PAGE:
Updated on December 10, 2021
(In non-North American versions of this DVD, the Thanksgiving special is replaced by “Garfield in the Rough,” a mid-80s special about Garfield and Jon on a camping misadventure.)
I’ll summarize each of the specials below.
Garfield’s Halloween Adventure
Garfield and Odie go trick-or-treating, dressed as pirates. However, things take a turn for the worse when they stumble upon a *real* haunted house.
My favorite part of this special is the song “Scaredy Cat.” Funny lyrics (“I may be thoughtless, yeah, and all of that…”) plus the oddly-creepy trick-or-treaters Garfield and Odie encounter. I also liked seeing the TV station’s sign-on, proclaiming itself as “WBOR, the easy viewing, easy listening station.”
Garfield’s all geared up for Thanksgiving, at least until he’s put on a diet by Liz the vet, who Jon invites over for dinner. Making things worse is Jon’s inept meal preparations, which lead to the Arbuckle household requiring help to finish the meal on time.
This special is enjoyable, but the weakest of the three holiday specials. Grandma Arbuckle’s appearance is enjoyable, as is Jon trying to explain to Liz the origins and traditions of the holiday. Interesting contrast to the current comic strips (and “The Garfield Show” TV series) where Jon and Liz are now a couple, though I don’t know if they’ve had a Thanksgiving storyline in the comics since pairing the two up.
Odd that Jon’s incapable of preparing a Thanksgiving meal, when he seems to have no problem cooking similar foods (including birds) for Garfield’s voracious meals. Usually his cooking skills only become disastrous when he’s trying a new or unconventional dish. Maybe they just always went to Jon’s parents on the farm for Thanksgiving each year until now? Speaking of Jon’s parents…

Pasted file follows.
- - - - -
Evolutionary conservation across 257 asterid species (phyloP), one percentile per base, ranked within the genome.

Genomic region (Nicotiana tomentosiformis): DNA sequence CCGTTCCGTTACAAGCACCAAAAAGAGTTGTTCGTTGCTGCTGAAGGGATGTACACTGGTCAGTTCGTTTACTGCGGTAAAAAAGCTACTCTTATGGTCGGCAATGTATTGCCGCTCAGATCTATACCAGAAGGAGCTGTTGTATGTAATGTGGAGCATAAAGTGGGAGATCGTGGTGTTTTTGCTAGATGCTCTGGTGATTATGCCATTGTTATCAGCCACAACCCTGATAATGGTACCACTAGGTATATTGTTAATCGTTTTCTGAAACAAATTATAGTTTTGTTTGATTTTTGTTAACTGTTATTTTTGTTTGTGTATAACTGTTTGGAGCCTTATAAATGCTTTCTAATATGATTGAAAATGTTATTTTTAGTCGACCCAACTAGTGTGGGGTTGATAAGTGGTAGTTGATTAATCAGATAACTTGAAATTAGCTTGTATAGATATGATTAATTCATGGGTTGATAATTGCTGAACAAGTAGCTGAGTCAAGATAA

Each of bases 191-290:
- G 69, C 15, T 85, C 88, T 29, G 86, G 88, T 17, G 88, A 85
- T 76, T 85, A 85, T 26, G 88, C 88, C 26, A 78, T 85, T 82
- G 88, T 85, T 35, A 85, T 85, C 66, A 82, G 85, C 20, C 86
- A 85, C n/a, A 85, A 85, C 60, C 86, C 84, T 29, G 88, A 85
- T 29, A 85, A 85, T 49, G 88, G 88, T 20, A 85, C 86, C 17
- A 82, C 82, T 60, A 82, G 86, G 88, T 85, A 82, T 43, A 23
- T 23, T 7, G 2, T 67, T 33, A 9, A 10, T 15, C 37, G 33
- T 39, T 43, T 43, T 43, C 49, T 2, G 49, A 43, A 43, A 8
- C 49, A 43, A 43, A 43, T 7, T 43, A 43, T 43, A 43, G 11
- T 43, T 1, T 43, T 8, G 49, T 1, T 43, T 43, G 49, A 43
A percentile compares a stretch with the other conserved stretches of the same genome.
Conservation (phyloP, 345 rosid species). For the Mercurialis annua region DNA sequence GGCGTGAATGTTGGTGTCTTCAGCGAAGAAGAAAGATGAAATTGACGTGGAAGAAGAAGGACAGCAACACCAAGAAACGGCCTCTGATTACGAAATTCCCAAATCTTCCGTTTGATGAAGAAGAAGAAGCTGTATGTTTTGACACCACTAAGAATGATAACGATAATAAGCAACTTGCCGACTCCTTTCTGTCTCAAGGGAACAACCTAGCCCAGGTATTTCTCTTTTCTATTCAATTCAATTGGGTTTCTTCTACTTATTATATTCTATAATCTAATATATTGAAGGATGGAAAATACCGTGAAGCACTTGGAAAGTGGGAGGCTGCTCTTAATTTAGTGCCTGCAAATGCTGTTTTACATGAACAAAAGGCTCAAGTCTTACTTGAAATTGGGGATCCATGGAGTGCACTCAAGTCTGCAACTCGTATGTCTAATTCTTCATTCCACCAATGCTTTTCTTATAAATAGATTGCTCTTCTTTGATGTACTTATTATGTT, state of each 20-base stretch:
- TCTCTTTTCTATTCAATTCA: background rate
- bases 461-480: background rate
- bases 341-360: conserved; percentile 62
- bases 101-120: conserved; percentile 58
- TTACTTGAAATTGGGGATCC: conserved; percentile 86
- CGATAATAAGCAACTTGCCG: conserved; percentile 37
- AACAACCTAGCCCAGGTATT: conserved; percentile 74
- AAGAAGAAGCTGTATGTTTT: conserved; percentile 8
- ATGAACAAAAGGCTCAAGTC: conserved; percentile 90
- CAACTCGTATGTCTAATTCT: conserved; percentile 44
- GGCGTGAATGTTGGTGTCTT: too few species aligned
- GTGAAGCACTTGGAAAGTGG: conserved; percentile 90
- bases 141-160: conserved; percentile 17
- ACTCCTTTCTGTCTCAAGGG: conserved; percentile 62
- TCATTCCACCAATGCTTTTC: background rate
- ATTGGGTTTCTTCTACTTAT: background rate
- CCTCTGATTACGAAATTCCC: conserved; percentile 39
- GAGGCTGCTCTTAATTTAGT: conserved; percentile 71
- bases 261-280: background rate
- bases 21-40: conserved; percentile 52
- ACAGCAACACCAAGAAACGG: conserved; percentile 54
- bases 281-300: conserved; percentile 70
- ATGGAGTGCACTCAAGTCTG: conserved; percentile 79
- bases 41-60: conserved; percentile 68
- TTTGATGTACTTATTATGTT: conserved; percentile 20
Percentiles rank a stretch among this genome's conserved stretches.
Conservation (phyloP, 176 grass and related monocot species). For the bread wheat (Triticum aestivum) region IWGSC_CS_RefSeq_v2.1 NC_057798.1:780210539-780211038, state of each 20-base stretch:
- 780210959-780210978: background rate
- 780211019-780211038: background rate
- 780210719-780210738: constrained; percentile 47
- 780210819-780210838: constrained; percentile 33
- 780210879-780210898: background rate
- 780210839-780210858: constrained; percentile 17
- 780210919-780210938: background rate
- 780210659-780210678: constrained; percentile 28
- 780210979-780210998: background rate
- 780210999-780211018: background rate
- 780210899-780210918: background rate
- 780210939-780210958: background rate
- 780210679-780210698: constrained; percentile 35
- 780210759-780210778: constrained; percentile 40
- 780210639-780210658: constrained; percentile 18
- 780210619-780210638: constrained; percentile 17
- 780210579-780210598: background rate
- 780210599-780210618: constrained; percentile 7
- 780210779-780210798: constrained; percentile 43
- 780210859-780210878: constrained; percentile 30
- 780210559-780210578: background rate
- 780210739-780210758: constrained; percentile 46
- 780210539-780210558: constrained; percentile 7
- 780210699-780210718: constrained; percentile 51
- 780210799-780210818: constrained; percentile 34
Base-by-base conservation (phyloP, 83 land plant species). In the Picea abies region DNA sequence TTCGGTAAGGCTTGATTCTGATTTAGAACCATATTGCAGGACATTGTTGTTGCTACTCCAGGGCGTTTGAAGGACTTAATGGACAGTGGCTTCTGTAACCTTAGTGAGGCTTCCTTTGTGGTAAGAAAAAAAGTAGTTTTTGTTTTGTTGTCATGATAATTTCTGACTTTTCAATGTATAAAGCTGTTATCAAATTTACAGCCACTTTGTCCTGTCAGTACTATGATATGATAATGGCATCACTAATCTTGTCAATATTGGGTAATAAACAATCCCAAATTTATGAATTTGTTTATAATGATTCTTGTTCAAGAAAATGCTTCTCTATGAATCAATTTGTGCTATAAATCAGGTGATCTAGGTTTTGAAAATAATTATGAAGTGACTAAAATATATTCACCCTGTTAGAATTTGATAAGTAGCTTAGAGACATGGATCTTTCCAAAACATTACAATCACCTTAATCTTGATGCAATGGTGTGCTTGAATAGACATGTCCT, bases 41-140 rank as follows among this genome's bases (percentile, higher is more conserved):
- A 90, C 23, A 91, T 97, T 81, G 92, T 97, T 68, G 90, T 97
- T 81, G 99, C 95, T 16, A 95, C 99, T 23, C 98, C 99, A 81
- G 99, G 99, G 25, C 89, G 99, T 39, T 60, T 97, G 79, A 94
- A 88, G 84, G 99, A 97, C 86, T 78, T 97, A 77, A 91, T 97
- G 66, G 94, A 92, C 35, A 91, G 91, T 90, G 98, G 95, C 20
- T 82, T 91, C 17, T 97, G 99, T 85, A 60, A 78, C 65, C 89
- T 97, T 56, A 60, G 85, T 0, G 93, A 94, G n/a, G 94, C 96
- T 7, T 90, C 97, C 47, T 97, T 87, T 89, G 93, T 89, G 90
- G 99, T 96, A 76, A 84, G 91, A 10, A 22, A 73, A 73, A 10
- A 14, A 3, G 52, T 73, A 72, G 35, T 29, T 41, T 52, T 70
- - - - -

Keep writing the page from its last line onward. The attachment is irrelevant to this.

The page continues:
A Garfield Christmas
Jon, Odie, and a reluctant Garfield visit Jon’s parents, brother and grandmother on their farm for Christmas. Lots of holiday-related moments with Jon’s family, including a Garfield-approved large Christmas Eve dinner, soon follow. There’s also the usual holiday sentimental aspects, particularly a subplot involving Jon’s grandmother, who still misses her (deceased) husband around Christmas.
This was probably the most popular of the Garfield specials, airing every year in the late 80s and through the 90s, even after the other specials ceased airing regularly. I like seeing the interactions between Jon’s family members. Grandma’s response to her son noting how she’s “packing away the food” is particularly funny.
I also like that the special avoids most of the usual cliches of Christmas specials. There’s no parodies of other Christmas stories (“A Christmas Carol,” “It’s a Wonderful Life,” etc.), no focus (besides Odie’s efforts and Garfield’s funny dream-sequence) on present-shopping, no “Christmas is ruined” plot, etc.
The special centers around Garfield, Odie, Jon, and Jon’s family of farmers preparing for and celebrating together the holiday, which makes this one stand stronger than yet another “Christmas Carol” variant/”<character> Saves Christmas” storyline. If I were bringing back older Christmas specials to air on broadcast TV again, this would be one of the first ones I’d consider (certainly over the likes of the “Shrek” Christmas special).
About the DVD
Video and audio quality (mono sound) of the DVD is pretty good for the specials, given when they were produced (produced in between the mid-to-late 80s). This is a bare-bones DVD, as there’s no special features on this disc, not even trailers for the other Garfield DVDs available.
Overall, if one’s a fan of Garfield or of these holiday specials (especially the Halloween and Christmas ones), this DVD is well worth the purchase.
Anthony Dean is the owner of Diverse Tech Geek and Diverse Media Notes.